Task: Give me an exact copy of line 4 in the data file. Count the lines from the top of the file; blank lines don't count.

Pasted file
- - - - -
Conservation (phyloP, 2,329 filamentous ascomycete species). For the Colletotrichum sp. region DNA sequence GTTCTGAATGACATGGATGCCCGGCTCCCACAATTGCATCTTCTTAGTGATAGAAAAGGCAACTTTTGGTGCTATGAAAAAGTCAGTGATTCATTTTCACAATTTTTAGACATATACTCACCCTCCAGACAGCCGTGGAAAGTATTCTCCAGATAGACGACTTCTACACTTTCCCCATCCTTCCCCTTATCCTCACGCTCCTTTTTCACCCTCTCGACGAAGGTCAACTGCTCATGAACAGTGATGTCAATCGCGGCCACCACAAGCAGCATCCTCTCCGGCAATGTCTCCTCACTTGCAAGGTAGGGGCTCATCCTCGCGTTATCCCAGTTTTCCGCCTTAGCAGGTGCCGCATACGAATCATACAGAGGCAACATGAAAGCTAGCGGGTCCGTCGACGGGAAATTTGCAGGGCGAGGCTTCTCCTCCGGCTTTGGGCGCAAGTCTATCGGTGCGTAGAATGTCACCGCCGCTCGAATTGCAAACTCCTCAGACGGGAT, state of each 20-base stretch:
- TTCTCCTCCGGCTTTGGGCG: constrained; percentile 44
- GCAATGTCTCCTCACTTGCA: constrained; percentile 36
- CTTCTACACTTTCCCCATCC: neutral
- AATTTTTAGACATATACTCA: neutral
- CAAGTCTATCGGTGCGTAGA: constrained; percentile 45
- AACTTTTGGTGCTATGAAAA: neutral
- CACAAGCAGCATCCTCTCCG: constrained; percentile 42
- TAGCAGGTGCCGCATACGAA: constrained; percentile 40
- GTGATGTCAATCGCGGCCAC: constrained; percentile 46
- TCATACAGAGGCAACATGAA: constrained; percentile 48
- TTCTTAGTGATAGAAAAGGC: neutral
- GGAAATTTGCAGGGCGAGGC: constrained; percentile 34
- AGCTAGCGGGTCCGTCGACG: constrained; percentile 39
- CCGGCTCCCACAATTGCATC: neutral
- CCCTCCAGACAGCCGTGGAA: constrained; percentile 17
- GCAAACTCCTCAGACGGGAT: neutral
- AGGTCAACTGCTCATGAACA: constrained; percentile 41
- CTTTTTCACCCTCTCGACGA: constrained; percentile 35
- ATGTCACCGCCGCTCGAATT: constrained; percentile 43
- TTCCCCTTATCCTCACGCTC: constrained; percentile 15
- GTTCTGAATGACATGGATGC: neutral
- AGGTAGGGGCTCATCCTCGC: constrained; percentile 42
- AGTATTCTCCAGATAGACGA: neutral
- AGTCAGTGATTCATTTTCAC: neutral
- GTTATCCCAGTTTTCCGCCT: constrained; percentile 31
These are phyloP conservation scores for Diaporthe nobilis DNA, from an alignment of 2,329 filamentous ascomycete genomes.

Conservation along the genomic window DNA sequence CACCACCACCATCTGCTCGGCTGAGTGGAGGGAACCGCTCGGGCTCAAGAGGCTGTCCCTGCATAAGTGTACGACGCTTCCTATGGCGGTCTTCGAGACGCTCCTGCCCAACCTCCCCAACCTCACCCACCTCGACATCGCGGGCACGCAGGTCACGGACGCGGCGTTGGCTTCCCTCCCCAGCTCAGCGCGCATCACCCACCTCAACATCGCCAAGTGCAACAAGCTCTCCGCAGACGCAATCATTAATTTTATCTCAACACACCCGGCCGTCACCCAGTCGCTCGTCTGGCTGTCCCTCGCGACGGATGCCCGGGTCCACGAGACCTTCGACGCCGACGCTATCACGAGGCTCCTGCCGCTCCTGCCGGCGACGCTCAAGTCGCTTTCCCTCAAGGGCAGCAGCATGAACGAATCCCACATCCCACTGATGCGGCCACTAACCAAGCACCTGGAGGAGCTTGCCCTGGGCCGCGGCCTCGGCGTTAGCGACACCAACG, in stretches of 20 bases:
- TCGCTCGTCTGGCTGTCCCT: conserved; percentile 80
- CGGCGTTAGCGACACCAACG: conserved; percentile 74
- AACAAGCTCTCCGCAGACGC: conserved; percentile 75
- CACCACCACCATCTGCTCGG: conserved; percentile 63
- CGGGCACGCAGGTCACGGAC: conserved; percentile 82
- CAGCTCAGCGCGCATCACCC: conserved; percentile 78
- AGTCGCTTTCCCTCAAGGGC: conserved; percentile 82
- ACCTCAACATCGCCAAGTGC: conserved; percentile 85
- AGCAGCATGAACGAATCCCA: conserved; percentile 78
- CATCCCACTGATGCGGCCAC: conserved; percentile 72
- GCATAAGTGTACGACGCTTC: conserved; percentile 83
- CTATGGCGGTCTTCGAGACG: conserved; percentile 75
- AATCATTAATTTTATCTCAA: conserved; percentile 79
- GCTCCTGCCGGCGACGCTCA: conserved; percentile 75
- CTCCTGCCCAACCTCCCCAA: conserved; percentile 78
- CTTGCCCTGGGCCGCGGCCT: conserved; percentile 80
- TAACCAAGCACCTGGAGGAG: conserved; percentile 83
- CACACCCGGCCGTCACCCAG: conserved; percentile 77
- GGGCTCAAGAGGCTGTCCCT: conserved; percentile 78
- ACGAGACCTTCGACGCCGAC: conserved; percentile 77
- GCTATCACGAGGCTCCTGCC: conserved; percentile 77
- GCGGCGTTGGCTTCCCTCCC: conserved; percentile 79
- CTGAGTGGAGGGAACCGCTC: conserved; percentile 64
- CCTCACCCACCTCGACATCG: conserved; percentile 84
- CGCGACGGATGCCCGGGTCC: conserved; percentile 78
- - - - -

- CTTCTACACTTTCCCCATCC: neutral